Social entrepreneurs are creative enough to have a vision of what they want to happen and how to
make that vision happen. In their book The Power of Unreasonable People John Elkington and
Pamela Hartigan identify why social entrepreneurs are, as they put it, unreasonable. They argue
that these men and women seek profit in social output where others would not expect profit. They
also ignore evidence suggesting that their enterprises will fail and attempt to measure results
which no one is equipped to measure. About this, the Schwab Foundation says that entrepreneurs
have, " A zeal to measure and monitor their impact.

Entrepreneurs have high standards, particularly in relation to their own organization's efforts and
in response to the communities with which they engage. Data, both quantitative and qualitative,
are their key tools, guiding continuous feedback and improvement." Entrepreneurial quality builds
from creativity. Not only do entrepreneurs have an idea that they must implemented, they know
how to implement it and are realistic in the vision of implementing it. Drayton says that,
"Entrepreneurs have in their heads the vision of how society will be different when their idea is at
work, and they can't stop until that idea is not only at work in one place, but is at work across the
whole society." This manifests through a clear idea of what they believe the future will look and a
drive to make this come true.
Muhammad Yunus says about this characteristic, "He (or she) competes in the marketplace with
all other competitors but is inspired by a set of social objectives. This is the basic reason for being
in the business."

1.3 Relationship between small business and entrepreneurship

The term "entrepreneur" is often conflated with the term "small business" or used interchangeably
with this term. While most entrepreneurial ventures start out as a small business, not all small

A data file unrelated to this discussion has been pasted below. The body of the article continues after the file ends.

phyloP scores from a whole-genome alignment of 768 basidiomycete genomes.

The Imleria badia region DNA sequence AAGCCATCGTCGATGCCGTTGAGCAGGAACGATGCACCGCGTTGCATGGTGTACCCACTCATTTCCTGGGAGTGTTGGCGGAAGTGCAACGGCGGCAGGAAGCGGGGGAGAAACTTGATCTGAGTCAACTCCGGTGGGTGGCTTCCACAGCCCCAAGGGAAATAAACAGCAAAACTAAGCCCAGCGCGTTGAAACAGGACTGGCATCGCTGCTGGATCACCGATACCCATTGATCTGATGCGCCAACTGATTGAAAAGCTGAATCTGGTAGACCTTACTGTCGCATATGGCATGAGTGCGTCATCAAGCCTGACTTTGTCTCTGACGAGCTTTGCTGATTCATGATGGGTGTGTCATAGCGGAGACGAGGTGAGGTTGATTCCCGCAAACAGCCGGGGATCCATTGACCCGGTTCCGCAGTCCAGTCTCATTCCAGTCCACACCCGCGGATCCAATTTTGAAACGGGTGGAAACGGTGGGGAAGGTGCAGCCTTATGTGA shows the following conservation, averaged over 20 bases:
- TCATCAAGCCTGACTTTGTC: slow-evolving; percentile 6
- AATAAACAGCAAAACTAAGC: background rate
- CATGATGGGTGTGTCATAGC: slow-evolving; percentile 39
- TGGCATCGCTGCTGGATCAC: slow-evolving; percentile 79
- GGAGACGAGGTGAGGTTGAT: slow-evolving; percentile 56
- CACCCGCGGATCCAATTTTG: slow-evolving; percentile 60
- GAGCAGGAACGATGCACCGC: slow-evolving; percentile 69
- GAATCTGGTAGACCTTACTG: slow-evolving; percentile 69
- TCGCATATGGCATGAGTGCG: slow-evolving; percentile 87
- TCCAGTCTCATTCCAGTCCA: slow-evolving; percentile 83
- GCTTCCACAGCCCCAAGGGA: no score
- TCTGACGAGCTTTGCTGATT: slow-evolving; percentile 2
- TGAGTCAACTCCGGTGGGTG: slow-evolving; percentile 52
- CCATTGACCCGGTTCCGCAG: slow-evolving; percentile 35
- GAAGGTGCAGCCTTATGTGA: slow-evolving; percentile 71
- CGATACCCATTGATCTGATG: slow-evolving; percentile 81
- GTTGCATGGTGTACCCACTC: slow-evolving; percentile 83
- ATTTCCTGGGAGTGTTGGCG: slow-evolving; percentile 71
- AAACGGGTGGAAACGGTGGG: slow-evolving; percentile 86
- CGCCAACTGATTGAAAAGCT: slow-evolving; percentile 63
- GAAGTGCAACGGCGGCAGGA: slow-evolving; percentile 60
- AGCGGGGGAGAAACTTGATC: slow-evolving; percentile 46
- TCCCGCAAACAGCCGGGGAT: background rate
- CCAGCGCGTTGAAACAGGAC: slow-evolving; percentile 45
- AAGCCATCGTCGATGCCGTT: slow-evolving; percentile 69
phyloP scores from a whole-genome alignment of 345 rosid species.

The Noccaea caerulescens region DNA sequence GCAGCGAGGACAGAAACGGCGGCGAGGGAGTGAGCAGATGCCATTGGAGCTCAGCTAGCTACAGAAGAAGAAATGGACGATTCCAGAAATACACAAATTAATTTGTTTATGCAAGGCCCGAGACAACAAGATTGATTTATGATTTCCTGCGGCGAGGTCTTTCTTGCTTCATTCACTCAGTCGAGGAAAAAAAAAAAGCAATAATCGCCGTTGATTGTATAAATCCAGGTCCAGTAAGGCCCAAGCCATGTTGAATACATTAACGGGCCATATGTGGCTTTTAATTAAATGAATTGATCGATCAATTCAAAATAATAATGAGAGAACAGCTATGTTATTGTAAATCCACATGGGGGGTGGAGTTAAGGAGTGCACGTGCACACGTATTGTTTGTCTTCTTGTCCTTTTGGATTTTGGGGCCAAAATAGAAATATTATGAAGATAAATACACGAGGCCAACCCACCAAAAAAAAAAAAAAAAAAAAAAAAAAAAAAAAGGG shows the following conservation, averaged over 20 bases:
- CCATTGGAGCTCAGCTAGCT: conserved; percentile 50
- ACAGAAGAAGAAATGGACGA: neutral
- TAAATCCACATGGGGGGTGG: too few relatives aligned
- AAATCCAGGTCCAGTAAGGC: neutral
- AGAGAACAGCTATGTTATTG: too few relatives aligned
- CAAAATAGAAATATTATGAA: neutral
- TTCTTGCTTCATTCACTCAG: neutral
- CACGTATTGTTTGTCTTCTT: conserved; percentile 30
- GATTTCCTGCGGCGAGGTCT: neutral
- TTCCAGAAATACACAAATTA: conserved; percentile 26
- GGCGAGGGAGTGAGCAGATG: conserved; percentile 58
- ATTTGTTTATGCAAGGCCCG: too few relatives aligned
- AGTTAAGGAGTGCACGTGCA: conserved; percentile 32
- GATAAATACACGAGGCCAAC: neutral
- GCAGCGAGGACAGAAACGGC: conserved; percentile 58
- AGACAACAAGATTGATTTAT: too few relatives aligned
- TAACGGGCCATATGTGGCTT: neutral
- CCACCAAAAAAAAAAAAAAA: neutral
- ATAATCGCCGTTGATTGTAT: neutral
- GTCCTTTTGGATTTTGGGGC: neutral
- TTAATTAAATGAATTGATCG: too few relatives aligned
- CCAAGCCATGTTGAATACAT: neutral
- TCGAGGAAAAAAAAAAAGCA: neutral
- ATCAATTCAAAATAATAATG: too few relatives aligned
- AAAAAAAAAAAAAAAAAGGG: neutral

businesses are entrepreneurial in the strict sense of the term. Many small businesses are sole
proprietor operations consisting solely of the owner, or they have a small number of employees,
and many of these small businesses offer an existing product, process or service, and they do not
aim at growth. In contrast, entrepreneurial ventures offer an innovative product, process or
service, and the entrepreneur typically aims to scale up the company by adding employees,
seeking international sales, and so on, a process which is financed by venture capital and angel
investments. Successful entrepreneurs have the ability to lead a business in a positive direction by
proper planning, to adapt to changing environments and understand their own strengths and

1.4 Role of technology in Social entrepreneurship

Social entrepreneurship is facilitated by the use of the Internet, particularly social networking and
social media websites. These websites enable social entrepreneurs to reach a large number of
people who are not geographically close yet who share the same goals and encourage them to
collaborate online, learn about the issues, disseminate information about the group's events and
activities, and raise funds through crowd funding.